How practical and CG combined to tell some seriously ‘Scary Stories’

The role of VFX in bringing this deathly tale to life.

If you saw what Mr. X pulled off for The Shape of Water and a number of other creature-related projects, then you’ll already be familiar with how the visual effects studio has carved out a reputation for enhancing practical creature effects with digital creature work. It’s a feat Mr. X has repeated for André Øvredal’s Scary Stories to Tell in the Dark, a film produced by Guillermo del Toro that is based on the children’s book series of the same name.

One character in the film, The Jangly Man, who has the means to ‘build’ himself from different body parts, appears at times somewhat disembodied and in strange (and scary) configurations. Incredibly, much of what Jangly Man does in Scary Stories was accomplished for real on-set, thanks to contortionist Troy James wearing a creature suit.


But Mr. X also had a major role in crafting the character, sometimes as a fully CG being or in terms of facial animation and other CG augmentations. Here’s how the studio accomplished the fine art of combining practical and digital for Jangly Man.

The practical suit

The Jangly Man suit was a Spectral Motion creation worn on set by James. It tapped into the actor’s fine-tuned ability to move in what seems like impossible ways,  including running on all fours. This performance, and the highly detailed suit, were taken advantage of wherever possible during the shoot.

“If he could do it, they did it,” states Mr. X visual effects supervisor Matt Glover. “So if Jangly Man is walking or standing up or crawling or climbing, Troy did a lot of that himself. We always believe it’s better to have something there, especially if people have to react to it or you need to frame shots. It’s also perfect lighting reference.”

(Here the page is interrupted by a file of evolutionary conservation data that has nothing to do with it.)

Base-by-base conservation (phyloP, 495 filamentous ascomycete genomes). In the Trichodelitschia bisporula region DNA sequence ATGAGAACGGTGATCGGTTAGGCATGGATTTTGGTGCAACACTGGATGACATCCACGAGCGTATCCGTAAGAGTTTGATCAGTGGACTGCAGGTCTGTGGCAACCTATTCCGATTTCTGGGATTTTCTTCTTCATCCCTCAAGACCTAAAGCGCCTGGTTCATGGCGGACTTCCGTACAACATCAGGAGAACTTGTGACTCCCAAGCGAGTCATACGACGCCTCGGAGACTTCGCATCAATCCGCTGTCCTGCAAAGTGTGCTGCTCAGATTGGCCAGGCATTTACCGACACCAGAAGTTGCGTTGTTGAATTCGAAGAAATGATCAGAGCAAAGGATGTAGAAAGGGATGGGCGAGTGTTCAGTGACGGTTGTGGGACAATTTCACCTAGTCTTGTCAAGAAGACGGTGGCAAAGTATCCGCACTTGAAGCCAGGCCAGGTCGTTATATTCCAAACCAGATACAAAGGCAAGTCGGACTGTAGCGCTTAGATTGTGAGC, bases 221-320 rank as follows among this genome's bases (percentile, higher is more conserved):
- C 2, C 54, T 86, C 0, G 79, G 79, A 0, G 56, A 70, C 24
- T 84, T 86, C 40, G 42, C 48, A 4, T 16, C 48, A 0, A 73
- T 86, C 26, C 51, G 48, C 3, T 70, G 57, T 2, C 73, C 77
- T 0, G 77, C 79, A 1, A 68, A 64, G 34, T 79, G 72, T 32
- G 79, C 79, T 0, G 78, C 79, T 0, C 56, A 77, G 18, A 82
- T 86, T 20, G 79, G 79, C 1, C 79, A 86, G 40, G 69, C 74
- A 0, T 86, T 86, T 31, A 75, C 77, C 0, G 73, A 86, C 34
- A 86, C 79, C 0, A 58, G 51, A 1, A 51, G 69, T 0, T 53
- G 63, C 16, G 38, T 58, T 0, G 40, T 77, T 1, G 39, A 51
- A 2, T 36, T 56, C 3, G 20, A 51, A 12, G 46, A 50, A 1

As in just about any creature film, there were times The Jangly Man was called upon to complete actions that the suit, James or his stunt double would physically not be able to do. And that’s where Mr. X came in. “There’s some obvious moments when he shows up, for example, and all the body parts are falling out of the chimney,” says Glover. “Those were fully CG and then we did the animation for all the limbs coming together.”

During shooting, James wore a mask which enabled some basic lip-sync and movement, but he could not move the eyes or nose in a significant way. “So,” describes Glover, “we basically took over his face and, in most cases his entire head, for the rest of the shots.”

Going digital

To craft its CG Jangly Man, Mr. X began with a cyberscan of James in the suit in a standard calibrated pose and in some more ‘hero’ poses. For the scan, the studio relied on its X-Scan photogrammetry rig. This is a DSLR-based capture volume with a 56 camera array used to acquire textures and geometry.

“After we wrapped principal photography, we also did a motion capture shoot with Troy in the suit,” says Glover. “Since we had filmed all the scenes, and knew what André and Guillermo were looking for, we ran Troy through all the paces so that the animation team would have a place to start. We built some cycles for walking and climbing and all that kind of stuff so that our animation would basically feel exactly as Troy did when he was wearing the suit.”

Facial animation